Constructing Freight Cars In 1900


thecitrusbelt@...
 

Courtesy of the USC Digital Archives, here is a link to an image of a freight car “assembly line” in Los Angeles (possibly Southern Pacific shops?) in 1900.

http://digitallibrary.usc.edu/cdm/singleitem/collection/p15799coll65/id/11565/rec/89

 

Use the slider above the image to enlarge it.

 

There also is a good end view of an early T&NO box car.

 

Bob Chaparro

Hemet, CA

 


Dennis Storzek
 

It might be an assembly line, but I douvt it is "constructing freight cars." More likely it's a rebuild program, possibly adding steel center sills. Note the cars in the background have varying degrees of damage; one has the end pushed out, likely indicating broken end posts, while the car directly behind the wagon has a sheet iron patch on the corner. The third car back on that track is way up in the air, likely on horses, and is the likely recipient of that steel centersill / bolster assembly.

There was an interesting article in the Soo Line Historical & Technical Society magazine about twenty years ago about rebuilding cars of the same era. The work was jobbed out to Manitowoc Shipbuilding.  That firm had both the wood and metal working skills to do the job, but not much track. They did, however, have lots of acreage serviced by traveling cranes, so as the rolled the cars into the program, they lifted the bodies off the trucks, then flew them out into the yard, setting the bodies in rows on horses. The trucks were gathered up and taken to the blacksmith shop for rebuilding, and later reunited with the finished bodies.

Dennis


 

Bob – The lumber door is typical of Santa Fe practice.  As was rebuilding truss rod cars with steel channel center sills.  Series Bx. W, X and Y were built new this way. – Al Westerfield
 

Sent: Monday, December 09, 2013 12:34 PM
Subject: [STMFC] Constructing Freight Cars In 1900
 
 

Courtesy of the USC Digital Archives, here is a link to an image of a freight car “assembly line” in Los Angeles (possibly Southern Pacific shops?) in 1900.

http://digitallibrary.usc.edu/cdm/singleitem/collection/p15799coll65/id/11565/rec/89

 

Use the slider above the image to enlarge it.

 

There also is a good end view of an early T&NO box car.

 

Bob Chaparro

Hemet, CA

 


riverob@...
 

The car end closest to the camera is T&NO 3xx22.  Car to the left is SP (can't read the 5-digit number)

Sharp photo, thanks.


Robert Simpson




---In STMFC@..., <thecitrusbelt@...> wrote:

Courtesy of the USC Digital Archives, here is a link to an image of a freight car “assembly line” in Los Angeles (possibly Southern Pacific shops?) in 1900.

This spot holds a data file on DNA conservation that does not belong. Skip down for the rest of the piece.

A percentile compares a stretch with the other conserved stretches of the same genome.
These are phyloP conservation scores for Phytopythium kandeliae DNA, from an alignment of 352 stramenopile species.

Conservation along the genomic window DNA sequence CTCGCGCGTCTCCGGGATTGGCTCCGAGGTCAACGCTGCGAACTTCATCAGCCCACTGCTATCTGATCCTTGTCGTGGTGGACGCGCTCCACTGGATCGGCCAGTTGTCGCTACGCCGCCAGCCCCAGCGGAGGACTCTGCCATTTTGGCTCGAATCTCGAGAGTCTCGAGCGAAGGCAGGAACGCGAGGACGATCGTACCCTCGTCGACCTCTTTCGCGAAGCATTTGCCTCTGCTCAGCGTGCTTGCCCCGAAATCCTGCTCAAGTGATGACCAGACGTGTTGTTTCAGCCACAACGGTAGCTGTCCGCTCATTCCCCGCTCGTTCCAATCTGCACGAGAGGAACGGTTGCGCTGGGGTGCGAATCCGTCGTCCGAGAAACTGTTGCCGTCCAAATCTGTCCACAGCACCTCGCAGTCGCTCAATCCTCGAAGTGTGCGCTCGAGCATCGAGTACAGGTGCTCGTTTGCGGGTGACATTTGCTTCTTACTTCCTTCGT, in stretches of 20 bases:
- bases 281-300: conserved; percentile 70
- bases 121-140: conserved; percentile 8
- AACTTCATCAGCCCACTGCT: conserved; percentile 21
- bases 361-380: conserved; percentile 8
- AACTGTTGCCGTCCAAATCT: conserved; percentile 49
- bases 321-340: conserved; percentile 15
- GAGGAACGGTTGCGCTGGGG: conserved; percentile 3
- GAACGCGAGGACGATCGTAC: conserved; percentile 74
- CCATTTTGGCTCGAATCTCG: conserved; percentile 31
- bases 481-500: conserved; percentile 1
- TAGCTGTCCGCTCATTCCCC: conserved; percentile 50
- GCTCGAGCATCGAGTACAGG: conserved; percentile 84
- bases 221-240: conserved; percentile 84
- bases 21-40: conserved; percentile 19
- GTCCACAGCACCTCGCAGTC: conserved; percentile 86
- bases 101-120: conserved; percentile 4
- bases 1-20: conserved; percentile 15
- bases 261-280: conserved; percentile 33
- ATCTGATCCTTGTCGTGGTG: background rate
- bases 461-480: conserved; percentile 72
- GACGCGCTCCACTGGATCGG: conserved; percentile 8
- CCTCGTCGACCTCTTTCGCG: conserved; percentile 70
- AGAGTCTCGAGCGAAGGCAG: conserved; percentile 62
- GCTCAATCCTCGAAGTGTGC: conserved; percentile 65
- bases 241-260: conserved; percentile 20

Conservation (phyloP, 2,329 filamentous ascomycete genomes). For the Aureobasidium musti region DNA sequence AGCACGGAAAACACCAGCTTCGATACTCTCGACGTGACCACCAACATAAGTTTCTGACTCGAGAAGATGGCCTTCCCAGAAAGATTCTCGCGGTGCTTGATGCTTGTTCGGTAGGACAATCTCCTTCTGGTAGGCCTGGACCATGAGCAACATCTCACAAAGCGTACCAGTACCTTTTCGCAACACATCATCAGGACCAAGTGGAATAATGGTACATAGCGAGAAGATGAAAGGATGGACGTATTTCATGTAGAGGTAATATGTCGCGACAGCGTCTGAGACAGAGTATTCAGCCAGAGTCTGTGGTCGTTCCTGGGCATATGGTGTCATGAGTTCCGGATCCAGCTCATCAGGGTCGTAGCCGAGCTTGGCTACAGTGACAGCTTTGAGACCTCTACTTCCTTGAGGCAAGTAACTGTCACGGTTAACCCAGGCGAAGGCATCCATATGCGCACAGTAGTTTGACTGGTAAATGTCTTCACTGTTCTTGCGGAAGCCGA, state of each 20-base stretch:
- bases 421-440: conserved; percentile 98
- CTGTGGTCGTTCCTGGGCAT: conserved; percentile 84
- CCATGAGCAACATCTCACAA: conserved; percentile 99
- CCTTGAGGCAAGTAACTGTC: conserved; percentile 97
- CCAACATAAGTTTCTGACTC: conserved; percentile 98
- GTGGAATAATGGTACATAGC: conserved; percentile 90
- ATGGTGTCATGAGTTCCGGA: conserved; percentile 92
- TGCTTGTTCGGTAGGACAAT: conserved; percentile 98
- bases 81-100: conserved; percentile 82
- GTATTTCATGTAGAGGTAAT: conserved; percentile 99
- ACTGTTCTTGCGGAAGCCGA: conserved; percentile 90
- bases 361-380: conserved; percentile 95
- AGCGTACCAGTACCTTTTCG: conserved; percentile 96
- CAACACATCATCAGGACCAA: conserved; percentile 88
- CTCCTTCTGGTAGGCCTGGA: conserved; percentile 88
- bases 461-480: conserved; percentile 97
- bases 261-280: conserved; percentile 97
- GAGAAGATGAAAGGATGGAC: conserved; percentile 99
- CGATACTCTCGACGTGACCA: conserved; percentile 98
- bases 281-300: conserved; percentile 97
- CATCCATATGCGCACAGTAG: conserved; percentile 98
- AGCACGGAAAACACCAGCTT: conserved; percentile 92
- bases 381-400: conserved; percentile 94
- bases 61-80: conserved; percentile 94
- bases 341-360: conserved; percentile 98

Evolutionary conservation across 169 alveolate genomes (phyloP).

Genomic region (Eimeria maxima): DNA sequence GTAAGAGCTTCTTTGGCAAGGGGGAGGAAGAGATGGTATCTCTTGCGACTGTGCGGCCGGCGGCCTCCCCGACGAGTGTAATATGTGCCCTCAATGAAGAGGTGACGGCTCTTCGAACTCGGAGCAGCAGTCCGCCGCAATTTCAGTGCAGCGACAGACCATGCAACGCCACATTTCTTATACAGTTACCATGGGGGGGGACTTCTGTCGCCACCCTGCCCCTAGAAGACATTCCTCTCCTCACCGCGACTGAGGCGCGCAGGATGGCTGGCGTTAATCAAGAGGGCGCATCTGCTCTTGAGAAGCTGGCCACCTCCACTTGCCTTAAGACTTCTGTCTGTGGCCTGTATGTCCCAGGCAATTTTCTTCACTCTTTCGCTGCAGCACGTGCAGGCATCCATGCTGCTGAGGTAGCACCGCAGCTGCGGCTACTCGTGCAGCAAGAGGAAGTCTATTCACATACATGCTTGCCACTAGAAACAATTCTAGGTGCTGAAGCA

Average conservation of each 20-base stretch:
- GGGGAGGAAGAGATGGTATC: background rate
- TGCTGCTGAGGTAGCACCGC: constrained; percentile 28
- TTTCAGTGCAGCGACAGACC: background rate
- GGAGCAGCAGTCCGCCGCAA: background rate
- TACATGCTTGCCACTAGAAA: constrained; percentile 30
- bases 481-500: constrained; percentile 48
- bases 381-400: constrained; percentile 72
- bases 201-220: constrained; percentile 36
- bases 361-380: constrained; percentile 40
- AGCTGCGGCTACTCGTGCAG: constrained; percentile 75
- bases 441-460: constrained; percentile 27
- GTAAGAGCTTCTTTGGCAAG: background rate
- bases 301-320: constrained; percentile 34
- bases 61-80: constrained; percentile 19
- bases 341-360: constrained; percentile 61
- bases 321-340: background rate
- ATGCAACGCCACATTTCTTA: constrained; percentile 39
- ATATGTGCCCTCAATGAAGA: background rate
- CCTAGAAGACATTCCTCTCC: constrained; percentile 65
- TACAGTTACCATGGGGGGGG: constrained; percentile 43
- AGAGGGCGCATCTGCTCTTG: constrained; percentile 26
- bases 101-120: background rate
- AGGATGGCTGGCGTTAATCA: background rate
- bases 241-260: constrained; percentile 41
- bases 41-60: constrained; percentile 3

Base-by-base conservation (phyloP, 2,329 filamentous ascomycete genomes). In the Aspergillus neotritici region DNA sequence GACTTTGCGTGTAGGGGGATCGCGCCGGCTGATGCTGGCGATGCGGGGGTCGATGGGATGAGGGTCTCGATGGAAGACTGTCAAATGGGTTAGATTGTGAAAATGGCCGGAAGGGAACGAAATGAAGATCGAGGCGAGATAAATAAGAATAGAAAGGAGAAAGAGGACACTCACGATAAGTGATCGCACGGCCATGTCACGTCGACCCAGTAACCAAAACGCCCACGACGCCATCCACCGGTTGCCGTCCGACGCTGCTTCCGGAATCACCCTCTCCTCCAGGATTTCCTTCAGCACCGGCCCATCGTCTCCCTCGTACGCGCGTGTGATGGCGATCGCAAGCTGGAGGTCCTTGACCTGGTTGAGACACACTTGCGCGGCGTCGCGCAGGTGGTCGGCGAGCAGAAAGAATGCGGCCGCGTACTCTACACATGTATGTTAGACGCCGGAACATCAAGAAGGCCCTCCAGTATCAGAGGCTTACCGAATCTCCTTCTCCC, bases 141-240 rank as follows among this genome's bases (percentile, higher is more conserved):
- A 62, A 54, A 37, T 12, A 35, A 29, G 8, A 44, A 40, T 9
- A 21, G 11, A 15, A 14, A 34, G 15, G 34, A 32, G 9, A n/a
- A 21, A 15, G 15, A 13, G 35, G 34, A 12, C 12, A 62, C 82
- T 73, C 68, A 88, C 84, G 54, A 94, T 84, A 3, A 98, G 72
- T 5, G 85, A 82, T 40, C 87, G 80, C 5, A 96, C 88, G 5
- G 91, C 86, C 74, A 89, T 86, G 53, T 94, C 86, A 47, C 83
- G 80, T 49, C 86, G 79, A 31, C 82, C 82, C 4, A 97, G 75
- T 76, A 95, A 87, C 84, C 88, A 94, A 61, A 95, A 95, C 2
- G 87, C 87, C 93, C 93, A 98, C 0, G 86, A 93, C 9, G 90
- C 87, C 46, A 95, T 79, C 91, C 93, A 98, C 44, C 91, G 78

http://digitallibrary.usc.edu/cdm/singleitem/collection/p15799coll65/id/11565/rec/89

 

Use the slider above the image to enlarge it.

 

There also is a good end view of an early T&NO box car.

 

Bob Chaparro

Hemet, CA

 


David Allen
 

Folks:  According to Thompson Freight Cars vol 4 the car, T&NO 3xx22 is likely a 

CS-31 built c1902, series 31150-31499, 300 cars. And note that it has both side 

and end grab irons; it was likely built with solely side grab irons, the end grabs 

being installed about 1911.  And the siding is pretty "weathered," suggesting 

quite a few years of service. (Note the 6" board serving as the upper end door, 

for example).  I suggest the date of the photo is possibly 1915-1920.


Dave A.



---In STMFC@..., <riverob@...> wrote:  The car end closest to the camera is T&NO 3xx22.

      Car to the left is SP (can't read the 5-digit number)


Robert Simpson

---In STMFC@..., <thecitrusbelt@...> wrote:

<<<snip>>>

http://digitallibrary.usc.edu/cdm/singleitem/collection/p15799coll65/id/11565/rec/89

 




David Allen
 

Folks:

According to Thompson, Southern Pacific Freight Cars vol 4 Box Cars
T&N) 3xx22 is likely a CS-31, built by AC&F in c1902 as part of T&NO
series 31150-31499. But the car is pretty well "weathered" (note the
6" board being used as the upper end door) suggesting quite a few years
of service. And the car was likely built with only side grab irons,
with end grabs being added c1911. I suggest the photo was taken in
around 1915 or so.

Be well. Dave A.



Prior Messages-----
Posted by: "Robert Simpson" riverob@...

The car end closest to the camera is T&NO 3xx22.  Car to the left is SP (can't read the 5-digit number)

and ---
Posted by: "Bob Chaparro"
12/ 9/2013

Courtesy of the USC Digital Archives, here is a link to an image of a
freight car “assembly line” in Los Angeles (possibly Southern Pacific
shops?) in 1900.
 http://digitallibrary.usc.edu/cdm/singleitem/collection/p15799coll65/id/11565/rec/89
 


Tim O'Connor
 


looks like SP 80923

http://digitallibrary.usc.edu/utils/ajaxhelper/?CISOROOT=p15799coll65&CISOPTR=11565&action=2&DMSCALE=60&DMWIDTH=5000&DMHEIGHT=5000

looks like an open air repair shed. T&NO had a smaller one in Hearne TX
that lasted into the 1970's if not later

Tim O'Connor





The car end closest to the camera is T&NO 3xx22.  Car to the left is SP (can't read the 5-digit number)

Sharp photo, thanks.

Robert Simpson

---In STMFC@..., wrote:

Courtesy of the USC Digital Archives, here is a link to an image of a freight car assembly line in Los Angeles (possibly Southern Pacific shops?) in 1900.

http://digitallibrary.usc.edu/cdm/singleitem/collection/p15799coll65/id/11565/rec/89

Use the slider above the image to enlarge it.

There also is a good end view of an early T&NO box car.

Bob Chaparro

Hemet, CA